Make Comfrey Cure-All Salve

A few days ago someone asked me for some information on using beeswax to make salve.  My quick response was to refer them to our blog here, specifically to the article on Comfrey Salve.  An article that I never actually got around to writing! I’ve taught a workshop on making comfrey salve, gone on and on to all my friends and family about how great it is, but have yet to share my recipe with the rest of the world here on this blog.  So without further ado…

Comfrey is a vigorous perennial that grows in clumps, reaching 3 feet tall.  It is beneficial to not only insects and it’s many companion plants, but it also contains allantoin, which is thought to stimulate cell growth and repair wounds while simultaneously depressing inflammation.  One of the old-time common names for comfrey is “knit-bone” because it is known to have great healing properties for broken bones.

A salve is a great way to use comfrey in a topical manner.  It is super easy to make and can be made in big batches to share with friends and family.  It’s safe to use on babies and kids for diaper rash, bug bites, bruises, cuts, and pretty much anything.  There are multiple ways of making salve, this is the one I prefer.

Comfrey Cure-All:

1. Gather your ingredients and equipment.

You will need fresh comfrey (you can use dried, but fresh is better), Beeswax (from a local beekeeper is best), Oil (you can use Almond, Olive, Grape seed, Jojoba, or any other high quality oil you prefer). I like to add a few other healing herbs to my comfrey salve including lemon balm, lavender,  or rosemary.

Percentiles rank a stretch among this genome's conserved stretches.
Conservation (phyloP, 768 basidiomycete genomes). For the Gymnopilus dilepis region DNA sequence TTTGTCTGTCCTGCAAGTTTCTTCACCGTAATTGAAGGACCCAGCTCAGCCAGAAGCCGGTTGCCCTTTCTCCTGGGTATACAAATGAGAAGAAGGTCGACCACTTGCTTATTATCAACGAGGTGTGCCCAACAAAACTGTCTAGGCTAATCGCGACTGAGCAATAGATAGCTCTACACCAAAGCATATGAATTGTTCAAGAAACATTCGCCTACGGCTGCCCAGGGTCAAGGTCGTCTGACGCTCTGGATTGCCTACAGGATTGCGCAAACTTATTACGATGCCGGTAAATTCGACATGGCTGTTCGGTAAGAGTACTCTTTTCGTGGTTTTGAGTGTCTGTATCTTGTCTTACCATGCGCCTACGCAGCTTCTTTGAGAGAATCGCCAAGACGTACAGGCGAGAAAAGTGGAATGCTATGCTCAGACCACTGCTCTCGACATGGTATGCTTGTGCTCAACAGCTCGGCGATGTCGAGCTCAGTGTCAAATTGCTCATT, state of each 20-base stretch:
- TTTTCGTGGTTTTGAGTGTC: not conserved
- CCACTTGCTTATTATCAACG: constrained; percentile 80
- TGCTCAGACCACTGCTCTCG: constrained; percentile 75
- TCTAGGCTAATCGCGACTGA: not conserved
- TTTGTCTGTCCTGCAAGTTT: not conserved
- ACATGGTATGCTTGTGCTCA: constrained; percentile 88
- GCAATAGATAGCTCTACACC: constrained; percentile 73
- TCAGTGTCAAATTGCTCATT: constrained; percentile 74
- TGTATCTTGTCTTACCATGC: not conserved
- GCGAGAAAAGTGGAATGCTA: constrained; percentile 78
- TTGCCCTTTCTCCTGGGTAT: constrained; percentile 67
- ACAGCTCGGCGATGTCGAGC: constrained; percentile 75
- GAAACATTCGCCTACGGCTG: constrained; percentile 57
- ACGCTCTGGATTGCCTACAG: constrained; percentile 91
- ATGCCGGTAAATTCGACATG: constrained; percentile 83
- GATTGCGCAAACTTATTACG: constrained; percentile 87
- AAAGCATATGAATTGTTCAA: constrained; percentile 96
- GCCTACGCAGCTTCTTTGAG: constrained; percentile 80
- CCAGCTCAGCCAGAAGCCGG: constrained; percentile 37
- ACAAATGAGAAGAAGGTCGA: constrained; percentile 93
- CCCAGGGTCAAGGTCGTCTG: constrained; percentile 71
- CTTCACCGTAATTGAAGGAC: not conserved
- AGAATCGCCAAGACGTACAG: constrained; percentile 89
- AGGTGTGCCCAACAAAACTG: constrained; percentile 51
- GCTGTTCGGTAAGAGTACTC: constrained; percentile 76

Equipment: Food processor or blender, heat source, strainer or cheesecloth, small jars or tins, ladle, heavy pot/ double broiler/ crock pot (optional), mason jar (optional).

2. In a blender or food processor, stuff a bunch of comfrey leaf.  Pour in the oil of your choice and pulse or chop the leaves until they are to the consistency of pesto. Add more oil or leaves until you get the right consistency.

3. Once you get all the leaves turned into an oily pulp, you need to gently heat the mixture for several hours, infusing the oil with the herbs.  You can use the sun to do this, a fire, your stove top or a crockpot.  The key is to not “fry” the herbs.  My favorite method is to place the oil mixture in a quart mason jar, set the mason jar in a crock pot, fill the crockpot with water so that the mason jar is surrounded in a water bath, and turn the crock pot on low for a day.

4. When the oil is infused, it’s time strain out the pulp.  This can be a bit messy, so have all your equipment ready and some towels to clean up if you need.  Use a large bowl or another mason jar to strain the oil into.  Use a wire mesh stainer or cheesecloth and slowly pour the warm oil through.  If you get a let a bit of the plant material through, that is OK, but too much can cause the salve to go rancid because of the water content in the fresh herbs.

5 Melt the beeswax. I have a special pot that I use specifically for beeswax because it is a real pain to clean off.  Equal parts beeswax to infused oil will give you a soft salve that is easy to remove from the jar.  More beeswax will make it harder.  I prefer it to be soft because I often use quite a bit at once.  Beeswax that has a high honey content smells wonderful and adds another medicinal element to your salve.

6. Mix the beeswax with the infused oil.  I have a special bowl that I use just for this job too, because once you mix the beeswax in, it is hard to clean unless you use boiling water.

7. Quickly pour the mixture while it is still hot into the jars or tins and place the lids on. Let cool.

8. Use and enjoy.  Experiment with adding other herbs or essential oils.  You can use the same basic recipe for any type of salve.

If you are interested in buying some salve already made up follow this link!

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